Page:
Scientists from Tohoku University and the University of California, Santa Barbara, have successfully demonstrated a novel computing concept that promises to enhance energy efficiency, particularly for artificial intelligence (AI) applications. This innovative approach incorporates the random operations of miniature spintronic components, making it exceptionally adept for stochastic computational tasks like analysis and random selections.
The findings were unveiled at the prestigious IEEE International Electron Devices Meeting (IEDM 2023) on December 12, 2023. As the rate of advancements defined by Moore’s Law diminishes, the push for specialized computational hardware has become more urgent. Computers that execute calculations probabilistically using inherently random elements known as probabilistic bits, or p-bits, are a prime example, due to their potential to adeptly solve complex problems encountered in machine learning (ML) and AI.
In a similar vein to how quantum computers are perfectly matched to quantum challenges, probabilistic computers at room temperature excel at fundamentally random algorithms. These algorithms play a crucial role in the training of intelligent systems and in tackling difficult tasks related to optimization and random sampling.
The groundbreaking work of the collaborative team demonstrates the feasibility of implementing large-scale and clock-free probabilistic computers. Their creation hinges on a spintronic component known as the stochastic magnetic tunnel junction (sMTJ), combined with versatile Field Programmable Gate Arrays (FPGA).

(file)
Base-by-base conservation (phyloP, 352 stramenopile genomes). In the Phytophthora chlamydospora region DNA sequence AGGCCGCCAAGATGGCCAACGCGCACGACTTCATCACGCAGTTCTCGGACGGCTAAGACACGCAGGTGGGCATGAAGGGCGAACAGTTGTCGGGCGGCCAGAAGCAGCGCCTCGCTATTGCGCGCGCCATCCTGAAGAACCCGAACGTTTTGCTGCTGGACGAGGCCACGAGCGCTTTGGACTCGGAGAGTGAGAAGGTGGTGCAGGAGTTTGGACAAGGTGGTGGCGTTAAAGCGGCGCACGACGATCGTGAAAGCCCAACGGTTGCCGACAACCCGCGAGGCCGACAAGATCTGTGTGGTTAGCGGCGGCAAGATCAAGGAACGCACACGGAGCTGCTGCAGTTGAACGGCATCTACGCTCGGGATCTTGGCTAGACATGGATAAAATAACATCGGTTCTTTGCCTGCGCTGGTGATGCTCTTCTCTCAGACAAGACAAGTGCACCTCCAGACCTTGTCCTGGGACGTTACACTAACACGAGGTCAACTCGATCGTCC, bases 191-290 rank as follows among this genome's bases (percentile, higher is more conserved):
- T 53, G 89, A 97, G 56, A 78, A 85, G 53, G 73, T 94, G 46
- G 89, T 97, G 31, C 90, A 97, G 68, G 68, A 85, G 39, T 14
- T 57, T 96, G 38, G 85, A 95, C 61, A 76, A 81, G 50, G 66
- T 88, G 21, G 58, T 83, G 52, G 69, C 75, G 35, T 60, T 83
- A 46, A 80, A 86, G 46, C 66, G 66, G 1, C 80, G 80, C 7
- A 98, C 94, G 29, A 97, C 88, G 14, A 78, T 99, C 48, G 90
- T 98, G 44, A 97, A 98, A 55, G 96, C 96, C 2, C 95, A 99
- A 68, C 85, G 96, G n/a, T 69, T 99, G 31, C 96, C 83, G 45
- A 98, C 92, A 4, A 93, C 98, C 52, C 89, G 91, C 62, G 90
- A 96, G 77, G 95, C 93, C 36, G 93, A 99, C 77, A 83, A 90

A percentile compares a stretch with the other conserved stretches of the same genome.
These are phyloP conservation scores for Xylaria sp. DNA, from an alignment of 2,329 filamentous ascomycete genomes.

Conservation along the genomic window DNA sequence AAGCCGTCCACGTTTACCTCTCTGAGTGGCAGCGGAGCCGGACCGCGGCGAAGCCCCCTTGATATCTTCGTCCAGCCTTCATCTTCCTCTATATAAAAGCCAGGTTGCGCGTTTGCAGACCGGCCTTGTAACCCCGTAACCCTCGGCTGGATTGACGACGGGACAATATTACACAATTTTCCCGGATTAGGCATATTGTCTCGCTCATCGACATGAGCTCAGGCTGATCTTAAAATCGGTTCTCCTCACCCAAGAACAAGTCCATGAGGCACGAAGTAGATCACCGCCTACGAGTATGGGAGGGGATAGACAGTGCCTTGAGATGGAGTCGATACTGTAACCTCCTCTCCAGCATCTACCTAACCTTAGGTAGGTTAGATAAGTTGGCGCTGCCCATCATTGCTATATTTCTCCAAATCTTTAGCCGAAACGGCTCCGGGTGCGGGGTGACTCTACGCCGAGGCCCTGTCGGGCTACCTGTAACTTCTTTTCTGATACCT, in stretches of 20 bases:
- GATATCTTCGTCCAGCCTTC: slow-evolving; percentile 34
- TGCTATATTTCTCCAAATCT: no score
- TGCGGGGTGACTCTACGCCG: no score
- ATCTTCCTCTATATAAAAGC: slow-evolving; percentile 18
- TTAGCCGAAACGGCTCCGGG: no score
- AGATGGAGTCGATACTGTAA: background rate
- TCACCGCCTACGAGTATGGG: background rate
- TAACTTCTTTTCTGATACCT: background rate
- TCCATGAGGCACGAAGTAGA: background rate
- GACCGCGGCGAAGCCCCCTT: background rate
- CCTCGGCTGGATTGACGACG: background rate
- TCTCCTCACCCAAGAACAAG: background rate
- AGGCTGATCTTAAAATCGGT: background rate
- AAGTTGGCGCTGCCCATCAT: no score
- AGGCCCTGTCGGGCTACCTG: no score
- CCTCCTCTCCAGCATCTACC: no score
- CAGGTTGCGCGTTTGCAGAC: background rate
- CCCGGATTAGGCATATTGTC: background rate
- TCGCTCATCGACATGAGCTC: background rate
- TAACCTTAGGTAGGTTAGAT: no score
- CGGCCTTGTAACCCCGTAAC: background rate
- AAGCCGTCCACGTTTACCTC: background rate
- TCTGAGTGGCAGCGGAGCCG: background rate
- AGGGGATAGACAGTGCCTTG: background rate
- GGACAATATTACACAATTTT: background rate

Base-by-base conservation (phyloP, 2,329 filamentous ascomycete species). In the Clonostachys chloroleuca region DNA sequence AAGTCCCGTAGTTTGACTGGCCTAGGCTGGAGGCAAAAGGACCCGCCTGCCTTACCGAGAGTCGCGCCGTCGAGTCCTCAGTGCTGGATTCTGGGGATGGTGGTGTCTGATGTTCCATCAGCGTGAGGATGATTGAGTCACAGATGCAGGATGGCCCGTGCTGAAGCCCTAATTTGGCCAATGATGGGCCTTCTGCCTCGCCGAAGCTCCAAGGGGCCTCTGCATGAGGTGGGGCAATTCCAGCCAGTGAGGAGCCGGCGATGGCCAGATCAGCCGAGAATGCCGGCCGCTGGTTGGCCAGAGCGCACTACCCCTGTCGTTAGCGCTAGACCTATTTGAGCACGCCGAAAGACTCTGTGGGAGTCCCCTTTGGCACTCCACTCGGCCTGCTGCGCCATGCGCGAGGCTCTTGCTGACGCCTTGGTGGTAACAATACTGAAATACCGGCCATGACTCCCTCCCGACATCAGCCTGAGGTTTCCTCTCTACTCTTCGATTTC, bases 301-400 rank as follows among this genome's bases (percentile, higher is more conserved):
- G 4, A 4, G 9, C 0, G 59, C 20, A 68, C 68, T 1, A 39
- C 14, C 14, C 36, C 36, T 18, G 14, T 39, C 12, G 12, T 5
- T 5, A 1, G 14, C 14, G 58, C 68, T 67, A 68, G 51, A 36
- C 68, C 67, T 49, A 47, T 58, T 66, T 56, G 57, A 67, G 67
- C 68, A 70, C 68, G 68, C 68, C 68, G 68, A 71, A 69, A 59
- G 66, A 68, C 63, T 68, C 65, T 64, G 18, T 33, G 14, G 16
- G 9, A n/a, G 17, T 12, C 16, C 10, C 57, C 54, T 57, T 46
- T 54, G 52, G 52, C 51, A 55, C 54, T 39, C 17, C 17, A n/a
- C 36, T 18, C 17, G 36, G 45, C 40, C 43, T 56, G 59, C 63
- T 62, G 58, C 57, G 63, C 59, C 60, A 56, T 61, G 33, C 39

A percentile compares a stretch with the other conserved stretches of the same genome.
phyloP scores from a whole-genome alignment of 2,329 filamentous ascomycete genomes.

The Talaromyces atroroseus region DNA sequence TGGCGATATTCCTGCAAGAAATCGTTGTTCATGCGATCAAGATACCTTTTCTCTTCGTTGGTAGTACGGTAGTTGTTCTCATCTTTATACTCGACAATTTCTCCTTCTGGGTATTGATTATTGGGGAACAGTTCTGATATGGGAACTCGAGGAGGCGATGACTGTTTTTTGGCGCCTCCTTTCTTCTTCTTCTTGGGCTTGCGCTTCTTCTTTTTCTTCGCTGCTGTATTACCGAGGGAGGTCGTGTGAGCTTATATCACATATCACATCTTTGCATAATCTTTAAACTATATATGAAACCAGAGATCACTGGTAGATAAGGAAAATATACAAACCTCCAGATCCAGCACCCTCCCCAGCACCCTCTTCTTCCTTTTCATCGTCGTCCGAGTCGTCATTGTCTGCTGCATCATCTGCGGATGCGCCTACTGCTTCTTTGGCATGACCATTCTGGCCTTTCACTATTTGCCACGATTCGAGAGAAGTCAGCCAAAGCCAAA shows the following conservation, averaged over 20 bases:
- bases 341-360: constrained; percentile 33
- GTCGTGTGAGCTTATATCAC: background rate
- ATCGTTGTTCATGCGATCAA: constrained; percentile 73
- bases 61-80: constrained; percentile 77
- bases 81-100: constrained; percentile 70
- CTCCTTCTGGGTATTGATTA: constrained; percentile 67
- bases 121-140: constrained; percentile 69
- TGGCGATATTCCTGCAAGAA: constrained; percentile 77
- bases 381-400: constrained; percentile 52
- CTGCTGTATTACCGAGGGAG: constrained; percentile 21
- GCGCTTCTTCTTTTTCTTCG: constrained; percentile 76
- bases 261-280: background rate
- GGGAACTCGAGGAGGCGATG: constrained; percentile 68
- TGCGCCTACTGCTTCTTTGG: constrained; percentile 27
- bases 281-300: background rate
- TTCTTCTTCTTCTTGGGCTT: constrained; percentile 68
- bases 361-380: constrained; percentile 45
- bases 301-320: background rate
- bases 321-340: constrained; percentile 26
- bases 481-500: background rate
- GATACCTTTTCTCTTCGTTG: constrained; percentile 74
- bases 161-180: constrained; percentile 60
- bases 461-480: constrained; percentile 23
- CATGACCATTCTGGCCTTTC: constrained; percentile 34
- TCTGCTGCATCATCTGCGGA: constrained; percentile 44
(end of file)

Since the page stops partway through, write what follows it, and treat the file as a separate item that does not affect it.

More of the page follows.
Until now, computers based on sMTJs had been confined to the functionality of recurrent neural networks. The anticipation has been building for an approach to enable feedforward neural networks, which are critical to most AI applications today.
Professor Kerem Camsari of the University of California, Santa Barbara highlights that extending probabilistic computers to support feedforward neural networks marks a crucial step towards commercial viability and amplified AI processing power.
The breakthrough to be presented at the IEDM 2023 involves two significant technological strides. Firstly, the team has improved upon Tohoku University’s previous work on sMTJs at the device level to achieve the quickest p-bit performance at the circuit level, with fluctuations occurring roughly every microsecond, a thousandfold improvement.
Secondly, the researchers have implemented a new processing sequence within the hardware, adopting parallel processing across layers, to showcase an example of how a Bayesian network – a type of feedforward stochastic neural network – operates.
According to Professor Shunsuke Fukami from Tohoku University, although the prototypes are currently on a smaller scale, there’s potential for upscaling by utilizing CMOS-compatible Magnetic RAM (MRAM) technology. This would offer significant enhancements to machine learning applications and potentially pave the way for efficient implementation of complex deep and convolutional neural network hardware.